I'd never managed to visit the park on previous trips to Los Angeles, but when I discovered the park was a mere hour's stroll from the Silver Lake neighborhood that my daughter lives in, it seemed the perfect opportunity to visit. Our walk took us along pleasant residential streets of the Los Feliz neighborhood lined with Jacaranda trees in full bloom. Needless to say, we didn't pass too many other walkers.
The park is named after a Welshman, Colonel Griffith J. Griffith, who made a fortune from gold mine speculation in California and bought a large parcel of land north of the oldest section of Los Angeles in 1882. In 1896 he donated almost five square miles of the land to the people of Los Angeles as a Christmas gift with a proviso that "It must be made a place of recreation and rest for the masses, as a resort for the rank file, for the plain people." He believed it was his obligation "to make Los Angeles a happier, cleaner, and finer city."
He had big plans for the park including an amphitheater and an observatory. When he died in 1919 he left a trust fund which enabled his dreams to be realized. The Greek Theater was completed in 1930 and the Griffith Observatory and Hall of Science in 1935.
Following further donations of land and city purchases, the park is now over 4,000 acres of natural wilderness and landscaped parkland. Set in the Santa Monica Mountain range and with elevations of up to 1,625 feet above sea level, the park offers not only magnificent views of the surrounding city but provides a wonderful respite from the hustle and bustle of city life.
We entered the park at the southern perimeter, where the Boy Scout Trail takes you up to the Griffith Observatory. It may be less than a mile walk, but it's all uphill.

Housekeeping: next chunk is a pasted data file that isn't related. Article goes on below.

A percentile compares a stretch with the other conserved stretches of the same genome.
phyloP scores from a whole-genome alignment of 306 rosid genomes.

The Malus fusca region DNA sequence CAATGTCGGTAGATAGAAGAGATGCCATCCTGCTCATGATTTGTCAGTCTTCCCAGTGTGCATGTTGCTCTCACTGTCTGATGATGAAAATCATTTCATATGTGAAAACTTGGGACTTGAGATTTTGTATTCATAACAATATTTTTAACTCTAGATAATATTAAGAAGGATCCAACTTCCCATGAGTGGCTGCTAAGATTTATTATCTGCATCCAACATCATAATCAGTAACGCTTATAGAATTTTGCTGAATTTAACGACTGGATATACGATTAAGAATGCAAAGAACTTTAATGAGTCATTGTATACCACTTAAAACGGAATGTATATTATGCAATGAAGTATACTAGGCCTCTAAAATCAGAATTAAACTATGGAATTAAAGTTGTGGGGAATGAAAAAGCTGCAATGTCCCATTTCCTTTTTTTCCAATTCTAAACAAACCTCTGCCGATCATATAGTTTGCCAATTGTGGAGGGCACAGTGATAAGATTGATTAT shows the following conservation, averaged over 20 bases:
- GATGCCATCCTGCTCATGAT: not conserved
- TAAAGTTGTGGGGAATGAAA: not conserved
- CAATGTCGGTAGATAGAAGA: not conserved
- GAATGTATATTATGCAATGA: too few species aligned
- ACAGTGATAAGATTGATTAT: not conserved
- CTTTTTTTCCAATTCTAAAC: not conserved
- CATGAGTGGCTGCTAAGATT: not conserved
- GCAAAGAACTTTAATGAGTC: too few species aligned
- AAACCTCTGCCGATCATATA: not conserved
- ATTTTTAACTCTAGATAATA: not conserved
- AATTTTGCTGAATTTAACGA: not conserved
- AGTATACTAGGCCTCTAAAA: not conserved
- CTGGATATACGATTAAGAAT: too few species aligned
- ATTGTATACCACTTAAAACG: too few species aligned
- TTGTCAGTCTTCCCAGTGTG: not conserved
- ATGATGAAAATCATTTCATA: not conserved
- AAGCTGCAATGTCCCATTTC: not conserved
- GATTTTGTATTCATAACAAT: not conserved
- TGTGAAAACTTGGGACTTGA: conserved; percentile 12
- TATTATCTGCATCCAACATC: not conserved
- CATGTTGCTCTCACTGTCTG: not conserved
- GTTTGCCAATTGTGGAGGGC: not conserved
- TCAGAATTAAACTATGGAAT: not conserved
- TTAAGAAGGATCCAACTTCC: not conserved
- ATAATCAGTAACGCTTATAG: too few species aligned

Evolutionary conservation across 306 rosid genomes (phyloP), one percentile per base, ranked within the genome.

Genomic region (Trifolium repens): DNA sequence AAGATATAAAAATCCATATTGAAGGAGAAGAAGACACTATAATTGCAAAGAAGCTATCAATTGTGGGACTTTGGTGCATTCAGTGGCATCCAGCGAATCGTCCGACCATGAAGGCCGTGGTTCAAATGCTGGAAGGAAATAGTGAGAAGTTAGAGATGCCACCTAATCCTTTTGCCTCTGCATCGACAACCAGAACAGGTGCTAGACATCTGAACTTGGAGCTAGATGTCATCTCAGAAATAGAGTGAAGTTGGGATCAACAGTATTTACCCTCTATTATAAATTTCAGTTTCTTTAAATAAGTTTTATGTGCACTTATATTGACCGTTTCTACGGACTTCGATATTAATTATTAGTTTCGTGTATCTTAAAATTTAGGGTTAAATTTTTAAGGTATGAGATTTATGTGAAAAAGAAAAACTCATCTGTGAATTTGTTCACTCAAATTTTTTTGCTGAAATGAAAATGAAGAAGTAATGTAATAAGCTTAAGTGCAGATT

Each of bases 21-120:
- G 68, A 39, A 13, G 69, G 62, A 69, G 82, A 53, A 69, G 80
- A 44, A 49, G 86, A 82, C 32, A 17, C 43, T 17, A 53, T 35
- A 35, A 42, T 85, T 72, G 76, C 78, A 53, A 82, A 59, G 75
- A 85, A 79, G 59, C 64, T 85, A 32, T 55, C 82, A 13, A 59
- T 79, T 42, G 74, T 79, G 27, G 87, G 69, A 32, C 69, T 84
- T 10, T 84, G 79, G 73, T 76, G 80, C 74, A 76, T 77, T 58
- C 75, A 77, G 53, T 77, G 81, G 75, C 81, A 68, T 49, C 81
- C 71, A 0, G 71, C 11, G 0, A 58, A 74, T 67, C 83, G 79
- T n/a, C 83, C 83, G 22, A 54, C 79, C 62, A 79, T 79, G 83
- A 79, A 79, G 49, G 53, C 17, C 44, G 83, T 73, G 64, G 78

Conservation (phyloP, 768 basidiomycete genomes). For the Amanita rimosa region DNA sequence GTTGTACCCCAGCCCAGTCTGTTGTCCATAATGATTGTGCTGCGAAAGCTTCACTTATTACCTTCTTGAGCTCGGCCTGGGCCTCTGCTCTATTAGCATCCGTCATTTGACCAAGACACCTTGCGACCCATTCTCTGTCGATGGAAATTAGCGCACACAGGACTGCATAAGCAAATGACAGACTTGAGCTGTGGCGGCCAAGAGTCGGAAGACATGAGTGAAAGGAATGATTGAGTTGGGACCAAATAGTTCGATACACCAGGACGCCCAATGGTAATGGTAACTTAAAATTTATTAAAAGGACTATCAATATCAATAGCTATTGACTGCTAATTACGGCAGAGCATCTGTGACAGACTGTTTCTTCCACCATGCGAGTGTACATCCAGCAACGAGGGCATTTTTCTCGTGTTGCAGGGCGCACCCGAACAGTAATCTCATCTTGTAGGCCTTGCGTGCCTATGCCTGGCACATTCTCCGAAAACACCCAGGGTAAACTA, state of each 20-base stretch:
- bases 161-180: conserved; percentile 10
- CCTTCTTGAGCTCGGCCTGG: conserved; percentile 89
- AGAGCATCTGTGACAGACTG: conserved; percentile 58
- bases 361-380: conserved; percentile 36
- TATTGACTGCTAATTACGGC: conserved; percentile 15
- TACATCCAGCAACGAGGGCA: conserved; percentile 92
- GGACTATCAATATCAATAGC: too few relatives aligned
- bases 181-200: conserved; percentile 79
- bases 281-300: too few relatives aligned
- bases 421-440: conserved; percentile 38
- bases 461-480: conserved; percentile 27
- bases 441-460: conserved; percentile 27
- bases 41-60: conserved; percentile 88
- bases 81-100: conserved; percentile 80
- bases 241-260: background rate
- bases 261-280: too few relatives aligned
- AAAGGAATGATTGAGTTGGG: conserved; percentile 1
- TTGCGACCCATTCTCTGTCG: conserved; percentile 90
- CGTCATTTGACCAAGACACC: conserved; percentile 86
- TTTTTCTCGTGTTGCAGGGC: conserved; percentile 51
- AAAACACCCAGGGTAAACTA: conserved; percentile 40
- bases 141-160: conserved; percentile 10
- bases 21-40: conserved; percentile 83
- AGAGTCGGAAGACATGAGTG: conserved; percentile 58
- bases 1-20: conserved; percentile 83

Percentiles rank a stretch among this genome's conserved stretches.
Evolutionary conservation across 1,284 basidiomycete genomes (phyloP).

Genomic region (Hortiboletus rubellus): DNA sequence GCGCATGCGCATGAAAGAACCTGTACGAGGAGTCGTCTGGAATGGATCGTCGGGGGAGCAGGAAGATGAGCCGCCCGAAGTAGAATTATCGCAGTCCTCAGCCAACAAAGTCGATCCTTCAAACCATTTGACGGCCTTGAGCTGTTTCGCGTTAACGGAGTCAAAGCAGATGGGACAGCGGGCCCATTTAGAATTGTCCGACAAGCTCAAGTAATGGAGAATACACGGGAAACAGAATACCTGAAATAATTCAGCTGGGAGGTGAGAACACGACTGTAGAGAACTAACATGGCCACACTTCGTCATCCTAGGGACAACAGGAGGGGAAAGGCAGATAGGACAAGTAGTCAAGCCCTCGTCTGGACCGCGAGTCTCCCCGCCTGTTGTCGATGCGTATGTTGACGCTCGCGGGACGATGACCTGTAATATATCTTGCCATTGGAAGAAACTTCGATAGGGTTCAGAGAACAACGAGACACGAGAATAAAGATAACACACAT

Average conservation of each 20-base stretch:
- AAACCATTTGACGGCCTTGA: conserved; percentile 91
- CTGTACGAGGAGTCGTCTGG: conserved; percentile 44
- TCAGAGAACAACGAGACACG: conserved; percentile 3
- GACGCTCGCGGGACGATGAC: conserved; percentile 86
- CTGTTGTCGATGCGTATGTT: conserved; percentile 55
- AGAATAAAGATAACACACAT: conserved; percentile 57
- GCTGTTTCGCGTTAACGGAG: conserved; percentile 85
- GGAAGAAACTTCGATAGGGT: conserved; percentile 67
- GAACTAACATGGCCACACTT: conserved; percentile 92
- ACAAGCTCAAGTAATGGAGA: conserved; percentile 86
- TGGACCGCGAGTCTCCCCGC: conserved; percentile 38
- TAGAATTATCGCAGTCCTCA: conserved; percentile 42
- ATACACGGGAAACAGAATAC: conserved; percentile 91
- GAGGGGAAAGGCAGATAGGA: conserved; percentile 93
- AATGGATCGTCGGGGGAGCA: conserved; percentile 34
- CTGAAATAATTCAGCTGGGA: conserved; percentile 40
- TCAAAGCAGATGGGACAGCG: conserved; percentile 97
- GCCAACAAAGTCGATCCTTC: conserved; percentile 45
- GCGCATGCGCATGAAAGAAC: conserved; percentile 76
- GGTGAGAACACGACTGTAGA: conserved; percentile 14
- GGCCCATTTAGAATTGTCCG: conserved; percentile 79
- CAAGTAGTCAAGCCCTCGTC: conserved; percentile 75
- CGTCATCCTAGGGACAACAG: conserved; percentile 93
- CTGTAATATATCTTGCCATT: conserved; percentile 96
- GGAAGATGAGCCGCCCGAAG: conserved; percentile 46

Luckily, the path zigzags rather than goes straight up which does make the walk a lot easier.
Unfortunately, the early morning smog meant that the skyscrapers of Downtown Los Angeles were almost invisible in the distance.
But you can certainly see for miles. We got a good glimpse of how big the park actually is.
The observatory is an impressive sight. It offers exhibits, telescopes, and shows in the planetarium
Our walk up the trail was relatively quiet, with only a few other hikers making the trek, but the observatory is a popular stop on tours so the plaza out front proved to be a lot busier, even though the observatory itself was not yet open.
A monument to James Dean sits on the plaza. Key scenes from ''Rebel without a Cause" were filmed at the observatory, the success of the movie bringing it positive international recognition.
For our return, we took the West Observatory Trail which offered a view of one of Los Angeles' most famous signs. Shame the sun had yet to appear!
At the end of the trail. we discovered a delightful cafe, The Trails. I can personally vouch that their homemade apple pie is yummy!
Then it was time for a gentle stroll along Fern Dell Trail, which meanders alongside a stream surrounded by lush tropical vegetation. It was hard to believe we were still in LA.
We didn't have time to spend more than a morning in the park but with many more trails to explore and the option for horse-riding, the park would definitely be on my list of places to revisit on return trips to the city.
Mel writes contemporary fiction with a twist of mystery and suspense. Her latest novel in the Detective Rigby series "Old Habits Die Hard" will be released on June 21st, 2019.
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